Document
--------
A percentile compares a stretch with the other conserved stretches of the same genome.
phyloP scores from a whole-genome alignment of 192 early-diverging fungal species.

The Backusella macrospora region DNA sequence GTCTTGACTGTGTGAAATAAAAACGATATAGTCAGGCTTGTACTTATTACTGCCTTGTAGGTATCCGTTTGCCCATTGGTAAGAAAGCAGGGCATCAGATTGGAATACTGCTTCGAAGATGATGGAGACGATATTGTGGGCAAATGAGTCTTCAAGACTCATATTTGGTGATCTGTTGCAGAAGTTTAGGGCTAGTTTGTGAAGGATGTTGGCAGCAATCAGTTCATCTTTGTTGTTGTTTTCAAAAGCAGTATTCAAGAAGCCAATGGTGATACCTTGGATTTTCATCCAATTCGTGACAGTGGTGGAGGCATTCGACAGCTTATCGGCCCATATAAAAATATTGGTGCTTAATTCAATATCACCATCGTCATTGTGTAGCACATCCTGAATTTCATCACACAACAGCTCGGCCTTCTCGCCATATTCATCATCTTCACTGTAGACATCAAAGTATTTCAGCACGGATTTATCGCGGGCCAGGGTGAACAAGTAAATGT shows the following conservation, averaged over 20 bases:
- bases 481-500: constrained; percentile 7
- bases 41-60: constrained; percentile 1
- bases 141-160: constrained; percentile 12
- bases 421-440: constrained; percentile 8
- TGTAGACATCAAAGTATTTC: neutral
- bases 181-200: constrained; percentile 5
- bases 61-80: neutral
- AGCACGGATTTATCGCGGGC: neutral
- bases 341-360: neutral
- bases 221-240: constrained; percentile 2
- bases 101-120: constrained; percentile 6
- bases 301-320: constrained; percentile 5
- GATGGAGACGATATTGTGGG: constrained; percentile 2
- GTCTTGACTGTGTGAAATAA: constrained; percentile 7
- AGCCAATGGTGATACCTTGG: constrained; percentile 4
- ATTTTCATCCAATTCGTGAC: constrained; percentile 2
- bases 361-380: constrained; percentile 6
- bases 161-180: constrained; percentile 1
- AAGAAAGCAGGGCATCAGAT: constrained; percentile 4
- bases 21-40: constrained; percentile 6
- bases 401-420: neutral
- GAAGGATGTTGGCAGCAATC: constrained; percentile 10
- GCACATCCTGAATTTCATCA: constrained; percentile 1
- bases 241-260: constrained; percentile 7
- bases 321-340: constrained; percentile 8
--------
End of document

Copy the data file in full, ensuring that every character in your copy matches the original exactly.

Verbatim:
A percentile compares a stretch with the other conserved stretches of the same genome.
phyloP scores from a whole-genome alignment of 192 early-diverging fungal species.

The Backusella macrospora region DNA sequence GTCTTGACTGTGTGAAATAAAAACGATATAGTCAGGCTTGTACTTATTACTGCCTTGTAGGTATCCGTTTGCCCATTGGTAAGAAAGCAGGGCATCAGATTGGAATACTGCTTCGAAGATGATGGAGACGATATTGTGGGCAAATGAGTCTTCAAGACTCATATTTGGTGATCTGTTGCAGAAGTTTAGGGCTAGTTTGTGAAGGATGTTGGCAGCAATCAGTTCATCTTTGTTGTTGTTTTCAAAAGCAGTATTCAAGAAGCCAATGGTGATACCTTGGATTTTCATCCAATTCGTGACAGTGGTGGAGGCATTCGACAGCTTATCGGCCCATATAAAAATATTGGTGCTTAATTCAATATCACCATCGTCATTGTGTAGCACATCCTGAATTTCATCACACAACAGCTCGGCCTTCTCGCCATATTCATCATCTTCACTGTAGACATCAAAGTATTTCAGCACGGATTTATCGCGGGCCAGGGTGAACAAGTAAATGT shows the following conservation, averaged over 20 bases:
- bases 481-500: constrained; percentile 7
- bases 41-60: constrained; percentile 1
- bases 141-160: constrained; percentile 12
- bases 421-440: constrained; percentile 8
- TGTAGACATCAAAGTATTTC: neutral
- bases 181-200: constrained; percentile 5
- bases 61-80: neutral
- AGCACGGATTTATCGCGGGC: neutral
- bases 341-360: neutral
- bases 221-240: constrained; percentile 2
- bases 101-120: constrained; percentile 6
- bases 301-320: constrained; percentile 5
- GATGGAGACGATATTGTGGG: constrained; percentile 2
- GTCTTGACTGTGTGAAATAA: constrained; percentile 7
- AGCCAATGGTGATACCTTGG: constrained; percentile 4
- ATTTTCATCCAATTCGTGAC: constrained; percentile 2
- bases 361-380: constrained; percentile 6
- bases 161-180: constrained; percentile 1
- AAGAAAGCAGGGCATCAGAT: constrained; percentile 4
- bases 21-40: constrained; percentile 6
- bases 401-420: neutral
- GAAGGATGTTGGCAGCAATC: constrained; percentile 10
- GCACATCCTGAATTTCATCA: constrained; percentile 1
- bases 241-260: constrained; percentile 7
- bases 321-340: constrained; percentile 8